The roll-out of iOS 14 includes a tracking prompt set to disrupt Facebook Ads targeting.
Facebook advertisers are bracing for impact, as the originally-intended roll-out of Apple’s iOS14 finally rolls out in Q1 of 2021. This update has sparked a very public war between Facebook and Apple, as the question of things like privacy versus ad targeting continue to swirl in the marketing space.
While the anticipated data loss right now is tied to iOS 14 users, the bigger picture is this is likely the start of how privacy will be handled in the future.
This latest update of Apple’s iOS includes a new prompt and information format for any app. Its effort is two-fold: to make users aware of what an app will track before they install it:
And then a permission opt-in for the tracking upon install.
Apple has named it “Apple’s App Tracking Transparency (ATT)” prompt, and Facebook is not happy about it.
As we all know, Facebook relies heavily on user usage information to do things like report on actions or purchases from ads, create remarketing, and other similar functions. The ability to not share this data has always been an option, but it historically has been buried from the user.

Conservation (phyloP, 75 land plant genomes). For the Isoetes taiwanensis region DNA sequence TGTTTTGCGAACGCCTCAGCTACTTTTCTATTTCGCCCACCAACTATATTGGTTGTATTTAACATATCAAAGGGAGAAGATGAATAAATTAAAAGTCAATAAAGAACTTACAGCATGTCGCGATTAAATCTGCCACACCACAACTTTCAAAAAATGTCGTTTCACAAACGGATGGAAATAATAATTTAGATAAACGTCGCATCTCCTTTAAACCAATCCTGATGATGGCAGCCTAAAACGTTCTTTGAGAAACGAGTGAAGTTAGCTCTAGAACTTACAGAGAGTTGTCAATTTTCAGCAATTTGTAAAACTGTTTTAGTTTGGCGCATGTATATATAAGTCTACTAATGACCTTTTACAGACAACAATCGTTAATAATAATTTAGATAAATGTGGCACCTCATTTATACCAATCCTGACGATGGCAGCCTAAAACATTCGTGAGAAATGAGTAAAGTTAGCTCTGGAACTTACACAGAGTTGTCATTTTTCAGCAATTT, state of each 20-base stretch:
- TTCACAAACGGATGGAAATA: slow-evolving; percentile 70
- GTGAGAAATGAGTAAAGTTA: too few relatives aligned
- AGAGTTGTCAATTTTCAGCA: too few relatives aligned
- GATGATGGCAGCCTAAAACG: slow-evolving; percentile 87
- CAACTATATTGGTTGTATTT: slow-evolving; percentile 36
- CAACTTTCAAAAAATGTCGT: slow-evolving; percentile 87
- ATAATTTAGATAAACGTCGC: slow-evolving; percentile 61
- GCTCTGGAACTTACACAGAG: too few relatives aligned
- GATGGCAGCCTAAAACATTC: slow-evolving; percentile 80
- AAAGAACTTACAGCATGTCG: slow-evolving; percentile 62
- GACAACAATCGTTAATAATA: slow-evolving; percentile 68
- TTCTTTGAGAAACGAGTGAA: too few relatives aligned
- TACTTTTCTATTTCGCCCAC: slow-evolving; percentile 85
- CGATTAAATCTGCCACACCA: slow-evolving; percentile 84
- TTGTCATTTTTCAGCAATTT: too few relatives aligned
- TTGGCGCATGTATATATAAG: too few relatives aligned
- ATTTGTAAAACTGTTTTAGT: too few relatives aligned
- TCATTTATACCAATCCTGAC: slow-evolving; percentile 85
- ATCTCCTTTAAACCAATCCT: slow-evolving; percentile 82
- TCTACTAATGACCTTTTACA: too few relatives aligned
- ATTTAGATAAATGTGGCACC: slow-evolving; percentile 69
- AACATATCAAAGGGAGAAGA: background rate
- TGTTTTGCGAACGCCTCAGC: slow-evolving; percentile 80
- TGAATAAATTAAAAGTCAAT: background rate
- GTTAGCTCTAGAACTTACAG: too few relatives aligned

This latest update will present the users upfront options on whether to allow their data to be used by Facebook/Instagram and other apps. Many believe that once there is an easy way to opt out of providing this information many people will.
Without this information, it disrupts the targeting of Facebook Ads and other places which has historically relied on this data for tracking.
This function was originally announced over the summer, with a strong pushback most notably from Facebook. The iOS has been delayed, but the new launch date is now February 2021.
Naturally, this has spawned hundreds of questions on the specifics, which are just now becoming more defined.
What Measurements Will be Affected?
Facebook outlined what to expect for the measurements they normally provide. These will affect Ads Manager, Ads Reporting, and the Ads Insights API. Most notable it will cloud the attribution models going forward and some historical data will only be available on the API.
- 28-day attribution of any kind will no longer be supported. Historical data for them will only be available via the API.
- 7-day click attribution will still exist
- 7-day view-through attribution will also be gone.
Facebook is currently building out models in trying to make up for the potential loss of data from iOS 14 users.
The good news, geo, demo, and segments targeting will still be available but conversion data level reporting against them will not.
At the end of the day this will impact the conversion reporting that occurs on or off Facebook/Instagram but running ads and driving traffic on these platforms remains the same but now there will be less sales/conversion data available.
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Credit – Search Engine Journal for images and editorial